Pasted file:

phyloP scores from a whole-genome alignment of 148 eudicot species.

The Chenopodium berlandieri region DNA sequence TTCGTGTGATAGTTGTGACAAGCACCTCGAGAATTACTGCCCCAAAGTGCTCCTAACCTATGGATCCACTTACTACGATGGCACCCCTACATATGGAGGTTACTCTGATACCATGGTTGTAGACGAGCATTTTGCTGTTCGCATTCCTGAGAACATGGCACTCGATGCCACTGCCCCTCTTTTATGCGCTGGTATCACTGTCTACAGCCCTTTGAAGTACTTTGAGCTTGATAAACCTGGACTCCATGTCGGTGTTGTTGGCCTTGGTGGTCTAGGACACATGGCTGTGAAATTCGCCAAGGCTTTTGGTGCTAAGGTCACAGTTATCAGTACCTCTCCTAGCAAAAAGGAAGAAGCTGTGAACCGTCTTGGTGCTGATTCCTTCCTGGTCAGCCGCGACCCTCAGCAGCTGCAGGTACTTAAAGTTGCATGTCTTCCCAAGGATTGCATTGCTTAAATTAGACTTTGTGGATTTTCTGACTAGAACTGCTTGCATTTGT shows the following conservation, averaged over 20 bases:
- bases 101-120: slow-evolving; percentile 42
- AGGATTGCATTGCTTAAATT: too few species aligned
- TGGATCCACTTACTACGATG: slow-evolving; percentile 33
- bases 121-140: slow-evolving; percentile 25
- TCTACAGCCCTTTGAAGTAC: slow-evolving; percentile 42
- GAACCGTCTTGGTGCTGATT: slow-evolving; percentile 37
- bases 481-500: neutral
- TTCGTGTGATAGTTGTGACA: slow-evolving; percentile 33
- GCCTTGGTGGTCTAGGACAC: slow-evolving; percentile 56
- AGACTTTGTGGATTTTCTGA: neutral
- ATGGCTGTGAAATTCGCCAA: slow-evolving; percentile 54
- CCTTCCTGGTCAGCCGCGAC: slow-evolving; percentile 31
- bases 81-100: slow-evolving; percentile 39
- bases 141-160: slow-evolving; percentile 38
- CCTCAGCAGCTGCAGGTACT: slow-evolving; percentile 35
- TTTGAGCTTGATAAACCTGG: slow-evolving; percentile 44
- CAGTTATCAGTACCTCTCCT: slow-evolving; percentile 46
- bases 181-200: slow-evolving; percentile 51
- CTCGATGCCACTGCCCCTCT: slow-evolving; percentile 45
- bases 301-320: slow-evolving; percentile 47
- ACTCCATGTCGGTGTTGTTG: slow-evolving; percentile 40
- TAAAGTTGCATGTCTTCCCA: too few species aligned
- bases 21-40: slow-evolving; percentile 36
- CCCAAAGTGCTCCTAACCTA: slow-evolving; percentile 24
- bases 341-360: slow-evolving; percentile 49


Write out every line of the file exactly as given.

phyloP scores from a whole-genome alignment of 148 eudicot species.

The Chenopodium berlandieri region DNA sequence TTCGTGTGATAGTTGTGACAAGCACCTCGAGAATTACTGCCCCAAAGTGCTCCTAACCTATGGATCCACTTACTACGATGGCACCCCTACATATGGAGGTTACTCTGATACCATGGTTGTAGACGAGCATTTTGCTGTTCGCATTCCTGAGAACATGGCACTCGATGCCACTGCCCCTCTTTTATGCGCTGGTATCACTGTCTACAGCCCTTTGAAGTACTTTGAGCTTGATAAACCTGGACTCCATGTCGGTGTTGTTGGCCTTGGTGGTCTAGGACACATGGCTGTGAAATTCGCCAAGGCTTTTGGTGCTAAGGTCACAGTTATCAGTACCTCTCCTAGCAAAAAGGAAGAAGCTGTGAACCGTCTTGGTGCTGATTCCTTCCTGGTCAGCCGCGACCCTCAGCAGCTGCAGGTACTTAAAGTTGCATGTCTTCCCAAGGATTGCATTGCTTAAATTAGACTTTGTGGATTTTCTGACTAGAACTGCTTGCATTTGT shows the following conservation, averaged over 20 bases:
- bases 101-120: slow-evolving; percentile 42
- AGGATTGCATTGCTTAAATT: too few species aligned
- TGGATCCACTTACTACGATG: slow-evolving; percentile 33
- bases 121-140: slow-evolving; percentile 25
- TCTACAGCCCTTTGAAGTAC: slow-evolving; percentile 42
- GAACCGTCTTGGTGCTGATT: slow-evolving; percentile 37
- bases 481-500: neutral
- TTCGTGTGATAGTTGTGACA: slow-evolving; percentile 33
- GCCTTGGTGGTCTAGGACAC: slow-evolving; percentile 56
- AGACTTTGTGGATTTTCTGA: neutral
- ATGGCTGTGAAATTCGCCAA: slow-evolving; percentile 54
- CCTTCCTGGTCAGCCGCGAC: slow-evolving; percentile 31
- bases 81-100: slow-evolving; percentile 39
- bases 141-160: slow-evolving; percentile 38
- CCTCAGCAGCTGCAGGTACT: slow-evolving; percentile 35
- TTTGAGCTTGATAAACCTGG: slow-evolving; percentile 44
- CAGTTATCAGTACCTCTCCT: slow-evolving; percentile 46
- bases 181-200: slow-evolving; percentile 51
- CTCGATGCCACTGCCCCTCT: slow-evolving; percentile 45
- bases 301-320: slow-evolving; percentile 47
- ACTCCATGTCGGTGTTGTTG: slow-evolving; percentile 40
- TAAAGTTGCATGTCTTCCCA: too few species aligned
- bases 21-40: slow-evolving; percentile 36
- CCCAAAGTGCTCCTAACCTA: slow-evolving; percentile 24
- bases 341-360: slow-evolving; percentile 49